Bill Rubin column: Packerland embraces ancient Viking game

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In the St. Croix Valley, neighbor may be pitted against neighbor when the Green Bay Packers and Minnesota Vikings play football twice a year. Of course there's always the odd family who cheers for the Chicago Bears, further adding to the rivalries in the valley.

Green Bay fans may be unaware, but an ancient Viking game, now adapted as a lawn game, is growing in popularity right here in Packerland. In fact, nearby Eau Claire, Wisconsin lays claim as the game's North American Capital.

The game? It's kubb (rhymes with tube); also called Viking chess. Others describe it as a cross between bowling and horseshoes. Players on opposite sides of a small rectangular field toss wooden batons at their opponents' blocks, or kubbs, and then try to knock over a single king piece in the center. Modern batons and blocks replaced the original game pieces a few centuries ago, said to be the skulls and femur bones of Viking enemies. Rather than shed blood, the marauding Vikings perhaps found civility and settled their differences by using skeletal remains instead of swords and clubs. Blessed are the so-called peacemakers.

Modern kubb is considered a social activity combining mental skill and physical strategy. Rivals soon turn into friends, leading to a cold beer or two during and after the contests. This can also be traced to the ancient Vikings. The mental image of a gritty Viking with a mug of grog in one hand a thigh bone in the other has been replaced by today's players opting for micro-brews and sun visors. Yes, society has come a long way.

Back to Eau Claire. Mr. Eric Anderson is credited with bringing kubb to Wisconsin's Chippewa Valley. He picked it up during a visit to Sweden followed by a grad school stint in the same country a few years later. Anderson came to Eau Claire in 2007 as a planner with a quasi-governmental organization. The Andersons played the obscure game of kubb as a way to meet people and then started the first tournament in the U.S., attracting 15 teams and 35 players in August 2007. Eau Claire now regularly hosts the U.S. National Kubb Championship. In mid-July, the 12th annual national championship was contested, drawing 128 teams and over 450 players from 12 states and four countries. It is one of the largest tournaments outside of Europe. Anderson called it "world class kubb." The economic impact of the national tournament in Eau Claire is estimated at around $160,000.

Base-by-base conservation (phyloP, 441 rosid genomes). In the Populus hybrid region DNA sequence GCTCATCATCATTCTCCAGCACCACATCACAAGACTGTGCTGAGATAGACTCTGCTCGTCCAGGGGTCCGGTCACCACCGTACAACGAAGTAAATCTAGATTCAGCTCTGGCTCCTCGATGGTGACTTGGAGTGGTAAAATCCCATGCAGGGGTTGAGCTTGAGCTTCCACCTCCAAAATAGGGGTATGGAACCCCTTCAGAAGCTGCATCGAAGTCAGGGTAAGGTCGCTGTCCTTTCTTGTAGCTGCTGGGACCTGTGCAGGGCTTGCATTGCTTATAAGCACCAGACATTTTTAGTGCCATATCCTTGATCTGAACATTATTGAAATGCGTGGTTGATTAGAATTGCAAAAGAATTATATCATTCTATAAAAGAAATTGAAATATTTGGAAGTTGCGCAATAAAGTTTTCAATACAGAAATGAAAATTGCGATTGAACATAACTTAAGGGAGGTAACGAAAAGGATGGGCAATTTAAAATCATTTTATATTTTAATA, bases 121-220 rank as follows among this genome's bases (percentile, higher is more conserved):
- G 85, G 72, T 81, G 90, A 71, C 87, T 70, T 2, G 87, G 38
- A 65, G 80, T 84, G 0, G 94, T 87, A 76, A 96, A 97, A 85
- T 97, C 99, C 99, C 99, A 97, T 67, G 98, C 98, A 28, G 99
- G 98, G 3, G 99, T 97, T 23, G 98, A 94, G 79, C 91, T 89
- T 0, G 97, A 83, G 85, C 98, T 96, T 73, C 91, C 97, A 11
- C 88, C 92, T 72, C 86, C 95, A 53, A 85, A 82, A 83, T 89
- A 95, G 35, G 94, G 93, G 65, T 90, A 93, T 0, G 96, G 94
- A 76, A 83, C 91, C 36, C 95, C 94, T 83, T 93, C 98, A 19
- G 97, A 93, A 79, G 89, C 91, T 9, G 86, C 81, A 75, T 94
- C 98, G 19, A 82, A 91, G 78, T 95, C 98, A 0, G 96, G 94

The U.S. National Kubb Championship is governed by an IRS 501(c)(3) non-profit entity. Tournament revenue is divided up among several charities. Anderson continues to serve as a tournament director for the U.S. Championship. Kubb is now taught in schools and Eau Claire is home to the largest weekly kubb league in the world. In conjunction with the U.S. Championship, Kid Kubb, the U.S. Junior Kubb Championship, open to players 12 and younger, was also contested. Kid Kubb is the largest kubb tournament for kids in the world. Anderson also launched WisconsinKubb.com; USAKubb.org and Kubbnation Magazine as media outlets for the lawn game.

Packers, Vikings, or occasional Bears—there are differences aplenty. Perhaps kubb can supplement bag toss games or serve as a social break at halftime. If St. Croix Valley residents see an odd looking lawn game in a front yard or neighborhood park, it's just kubb. And it rhymes with tube. Maybe there's a St. Croix Valley championship in someone's future. The economic impact is secondary. Meeting new residents and visitors come first. Followed by Skol, of course.